c.1300, from Anglo-Fr. raycin (1278), O.Fr. raisin “grape, raisin,” from V.L. *racimus, alteration of L. racemus “cluster of grapes or berries,” probably from the same ancient lost Mediterranean language as Gk. rhax (gen. rhagos) “grape, berry.” 

The word raisin dates back to Middle English and is a loanword from Old French; in Old French and French, raisin means “grape.” while a raisin in French is called a raisin sec, a “dry grape.”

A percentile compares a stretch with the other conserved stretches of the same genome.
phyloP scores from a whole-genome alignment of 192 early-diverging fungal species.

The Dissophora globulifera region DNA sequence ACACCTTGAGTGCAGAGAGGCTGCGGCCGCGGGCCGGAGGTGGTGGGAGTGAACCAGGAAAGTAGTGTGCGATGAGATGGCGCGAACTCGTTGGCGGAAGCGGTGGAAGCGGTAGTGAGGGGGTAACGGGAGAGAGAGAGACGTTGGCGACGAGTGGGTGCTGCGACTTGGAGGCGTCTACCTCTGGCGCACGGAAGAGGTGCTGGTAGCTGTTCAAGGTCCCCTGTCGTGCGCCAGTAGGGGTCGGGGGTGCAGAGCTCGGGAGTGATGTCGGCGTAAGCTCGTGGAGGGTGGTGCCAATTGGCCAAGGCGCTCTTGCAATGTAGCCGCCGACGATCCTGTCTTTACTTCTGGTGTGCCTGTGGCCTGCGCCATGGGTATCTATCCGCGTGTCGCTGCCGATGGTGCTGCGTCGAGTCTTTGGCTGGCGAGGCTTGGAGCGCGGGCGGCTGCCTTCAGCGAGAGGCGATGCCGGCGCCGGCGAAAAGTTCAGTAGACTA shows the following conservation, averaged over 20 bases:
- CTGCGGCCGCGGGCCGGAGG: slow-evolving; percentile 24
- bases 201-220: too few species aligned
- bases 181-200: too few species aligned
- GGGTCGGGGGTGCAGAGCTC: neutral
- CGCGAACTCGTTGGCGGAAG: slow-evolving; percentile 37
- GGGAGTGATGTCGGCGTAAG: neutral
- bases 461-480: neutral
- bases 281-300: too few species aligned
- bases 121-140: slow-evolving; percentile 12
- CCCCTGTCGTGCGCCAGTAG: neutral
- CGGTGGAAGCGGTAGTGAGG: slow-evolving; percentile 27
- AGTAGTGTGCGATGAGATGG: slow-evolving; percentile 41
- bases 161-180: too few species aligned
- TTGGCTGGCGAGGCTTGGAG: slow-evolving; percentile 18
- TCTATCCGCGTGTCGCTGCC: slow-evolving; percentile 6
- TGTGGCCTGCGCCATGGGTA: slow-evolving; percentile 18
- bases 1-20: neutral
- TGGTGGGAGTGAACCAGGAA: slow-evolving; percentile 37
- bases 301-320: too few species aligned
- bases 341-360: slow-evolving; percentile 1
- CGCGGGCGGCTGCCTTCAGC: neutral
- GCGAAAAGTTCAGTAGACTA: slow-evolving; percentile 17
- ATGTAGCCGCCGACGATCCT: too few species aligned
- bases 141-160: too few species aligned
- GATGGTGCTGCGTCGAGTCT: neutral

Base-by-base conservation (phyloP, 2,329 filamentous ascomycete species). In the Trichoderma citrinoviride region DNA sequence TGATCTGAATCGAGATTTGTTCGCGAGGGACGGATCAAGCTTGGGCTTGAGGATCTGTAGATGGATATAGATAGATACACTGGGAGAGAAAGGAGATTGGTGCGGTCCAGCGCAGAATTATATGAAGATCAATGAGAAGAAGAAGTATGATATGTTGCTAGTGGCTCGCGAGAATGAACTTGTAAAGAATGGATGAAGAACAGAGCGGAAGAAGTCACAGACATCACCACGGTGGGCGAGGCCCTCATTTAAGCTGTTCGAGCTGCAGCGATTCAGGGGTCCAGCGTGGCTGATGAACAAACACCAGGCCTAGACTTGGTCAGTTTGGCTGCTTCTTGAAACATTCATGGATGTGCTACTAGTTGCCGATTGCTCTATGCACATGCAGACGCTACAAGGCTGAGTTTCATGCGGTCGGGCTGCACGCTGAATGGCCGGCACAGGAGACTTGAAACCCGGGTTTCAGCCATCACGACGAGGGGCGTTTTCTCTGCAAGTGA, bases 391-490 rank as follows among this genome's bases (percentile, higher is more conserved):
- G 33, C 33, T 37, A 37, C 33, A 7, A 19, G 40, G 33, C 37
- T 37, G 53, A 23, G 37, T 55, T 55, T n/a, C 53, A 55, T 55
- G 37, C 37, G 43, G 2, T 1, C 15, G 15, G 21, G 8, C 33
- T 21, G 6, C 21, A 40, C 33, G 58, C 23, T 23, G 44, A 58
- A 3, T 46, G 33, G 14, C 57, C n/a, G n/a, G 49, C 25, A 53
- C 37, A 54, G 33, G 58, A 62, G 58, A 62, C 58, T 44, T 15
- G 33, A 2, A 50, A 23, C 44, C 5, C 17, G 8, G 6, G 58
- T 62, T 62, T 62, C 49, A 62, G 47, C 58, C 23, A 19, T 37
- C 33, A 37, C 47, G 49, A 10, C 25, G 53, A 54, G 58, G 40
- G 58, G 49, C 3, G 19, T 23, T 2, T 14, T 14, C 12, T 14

The word cranberry in French is canneberge.  No sense there. 


Sun Maid Dried Cranberries?  Not Craisins….?  QUOI!!   Who knew?!? 

To be clever and to fit the need in the consumer’s eye, Ocean Spray coined the name Craisin and it has stuck – like Kleenex has done with the tissue. 

A pickled onion is not called a ponion.  Just sayin’.  Something to think about…